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Two Dynamin-2 Genes Are Required for Normal Zebrafish Development

  • Elizabeth M. Gibbs,

    Affiliations Department of Neurology, University of Michigan, Ann Arbor, Michigan, United States of America, Neuroscience Program, University of Michigan, Ann Arbor, Michigan, United States of America

  • Ann E. Davidson,

    Affiliation Department of Pediatrics & Communicable Diseases, University of Michigan, Ann Arbor, Michigan, United States of America

  • Arden Trickey-Glassman,

    Affiliation Department of Neurology, University of Michigan, Ann Arbor, Michigan, United States of America

  • Carey Backus,

    Affiliation Department of Neurology, University of Michigan, Ann Arbor, Michigan, United States of America

  • Yu Hong,

    Affiliation Department of Neurology, University of Michigan, Ann Arbor, Michigan, United States of America

  • Stacey A. Sakowski,

    Affiliation A. Alfred Taubman Medical Research Institute, University of Michigan, Ann Arbor, Michigan, United States of America

  • James J. Dowling,

    Affiliations Department of Neurology, University of Michigan, Ann Arbor, Michigan, United States of America, Neuroscience Program, University of Michigan, Ann Arbor, Michigan, United States of America, Department of Pediatrics & Communicable Diseases, University of Michigan, Ann Arbor, Michigan, United States of America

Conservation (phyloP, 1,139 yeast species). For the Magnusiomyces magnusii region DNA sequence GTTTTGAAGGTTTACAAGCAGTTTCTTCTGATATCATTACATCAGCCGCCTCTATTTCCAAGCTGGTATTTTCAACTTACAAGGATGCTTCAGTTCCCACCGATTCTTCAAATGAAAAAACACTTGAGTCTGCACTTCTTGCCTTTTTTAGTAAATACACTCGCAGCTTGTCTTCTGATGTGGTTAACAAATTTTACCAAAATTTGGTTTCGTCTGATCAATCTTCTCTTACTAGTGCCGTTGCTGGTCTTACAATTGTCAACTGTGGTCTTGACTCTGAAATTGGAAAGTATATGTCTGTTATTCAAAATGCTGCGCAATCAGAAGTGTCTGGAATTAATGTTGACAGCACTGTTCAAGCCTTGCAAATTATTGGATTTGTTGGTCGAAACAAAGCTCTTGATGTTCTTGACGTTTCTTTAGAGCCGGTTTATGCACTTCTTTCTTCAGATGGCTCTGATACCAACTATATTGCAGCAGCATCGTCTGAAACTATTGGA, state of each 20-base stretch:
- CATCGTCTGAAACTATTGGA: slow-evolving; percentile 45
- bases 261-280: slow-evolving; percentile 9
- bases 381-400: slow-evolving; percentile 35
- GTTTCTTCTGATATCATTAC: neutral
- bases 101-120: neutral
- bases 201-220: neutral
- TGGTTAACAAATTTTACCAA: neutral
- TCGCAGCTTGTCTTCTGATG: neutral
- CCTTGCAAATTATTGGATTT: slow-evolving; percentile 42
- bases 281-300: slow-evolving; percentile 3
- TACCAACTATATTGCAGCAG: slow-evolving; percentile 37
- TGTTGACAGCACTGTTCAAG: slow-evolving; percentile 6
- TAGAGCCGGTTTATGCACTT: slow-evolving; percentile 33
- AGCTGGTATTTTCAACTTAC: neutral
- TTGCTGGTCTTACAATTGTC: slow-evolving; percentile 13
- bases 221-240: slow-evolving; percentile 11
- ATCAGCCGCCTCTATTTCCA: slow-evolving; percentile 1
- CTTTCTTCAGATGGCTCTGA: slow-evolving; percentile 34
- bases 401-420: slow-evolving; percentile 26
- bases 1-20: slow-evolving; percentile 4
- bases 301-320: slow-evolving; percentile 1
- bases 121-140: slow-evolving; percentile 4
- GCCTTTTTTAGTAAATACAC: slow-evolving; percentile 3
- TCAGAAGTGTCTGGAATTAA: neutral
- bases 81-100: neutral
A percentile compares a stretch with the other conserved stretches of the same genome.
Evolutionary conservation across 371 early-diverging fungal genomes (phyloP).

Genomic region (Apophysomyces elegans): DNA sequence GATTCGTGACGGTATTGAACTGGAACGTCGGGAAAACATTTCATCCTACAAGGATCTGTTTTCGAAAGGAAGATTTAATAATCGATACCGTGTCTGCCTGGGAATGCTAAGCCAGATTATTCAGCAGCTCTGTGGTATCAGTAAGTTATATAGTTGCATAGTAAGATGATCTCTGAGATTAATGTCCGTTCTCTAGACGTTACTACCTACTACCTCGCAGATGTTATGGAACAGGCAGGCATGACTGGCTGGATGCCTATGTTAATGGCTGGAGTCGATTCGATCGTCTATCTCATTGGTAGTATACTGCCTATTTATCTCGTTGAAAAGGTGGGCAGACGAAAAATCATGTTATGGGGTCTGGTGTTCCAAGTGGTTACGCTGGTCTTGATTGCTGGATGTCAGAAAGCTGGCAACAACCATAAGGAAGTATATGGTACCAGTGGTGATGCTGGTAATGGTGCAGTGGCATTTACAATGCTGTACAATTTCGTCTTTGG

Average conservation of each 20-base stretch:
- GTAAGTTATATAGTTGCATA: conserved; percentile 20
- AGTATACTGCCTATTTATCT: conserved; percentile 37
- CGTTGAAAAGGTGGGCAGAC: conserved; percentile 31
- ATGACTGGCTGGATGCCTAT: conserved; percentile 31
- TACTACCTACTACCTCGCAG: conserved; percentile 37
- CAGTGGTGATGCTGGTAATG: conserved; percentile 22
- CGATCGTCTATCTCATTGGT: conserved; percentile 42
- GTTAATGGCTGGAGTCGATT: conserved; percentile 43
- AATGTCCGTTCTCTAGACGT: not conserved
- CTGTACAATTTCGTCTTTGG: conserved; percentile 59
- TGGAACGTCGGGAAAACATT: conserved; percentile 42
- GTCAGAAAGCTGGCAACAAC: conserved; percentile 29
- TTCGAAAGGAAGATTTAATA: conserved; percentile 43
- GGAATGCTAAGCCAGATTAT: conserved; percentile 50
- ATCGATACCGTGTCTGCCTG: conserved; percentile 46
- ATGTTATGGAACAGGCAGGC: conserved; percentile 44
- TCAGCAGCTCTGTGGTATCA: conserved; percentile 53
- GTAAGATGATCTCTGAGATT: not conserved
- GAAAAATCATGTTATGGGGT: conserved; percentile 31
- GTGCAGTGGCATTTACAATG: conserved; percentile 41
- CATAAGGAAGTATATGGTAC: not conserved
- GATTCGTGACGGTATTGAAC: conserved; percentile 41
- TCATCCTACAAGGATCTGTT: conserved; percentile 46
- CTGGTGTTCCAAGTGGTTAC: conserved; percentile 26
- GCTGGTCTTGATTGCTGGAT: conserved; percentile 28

• Eva L. Feldman

    Affiliation Department of Neurology, University of Michigan, Ann Arbor, Michigan, United States of America


Dynamin-2 (DNM2) is a large GTPase involved in clathrin-mediated endocytosis and related trafficking pathways. Mutations in human DNM2 cause two distinct neuromuscular disorders: centronuclear myopathy and Charcot-Marie-Tooth disease. Zebrafish have been shown to be an excellent animal model for many neurologic disorders, and this system has the potential to inform our understanding of DNM2-related disease. Currently, little is known about the endogenous zebrafish orthologs to human DNM2. In this study, we characterize two zebrafish dynamin-2 genes, dnm2 and dnm2-like. Both orthologs are structurally similar to human DNM2 at the gene and protein levels. They are expressed throughout early development and in all adult tissues examined. Knockdown of dnm2 and dnm2-like gene products resulted in extensive morphological abnormalities during development, and expression of human DNM2 RNA rescued these phenotypes. Our findings suggest that dnm2 and dnm2-like are orthologs to human DNM2, and that they are required for normal zebrafish development.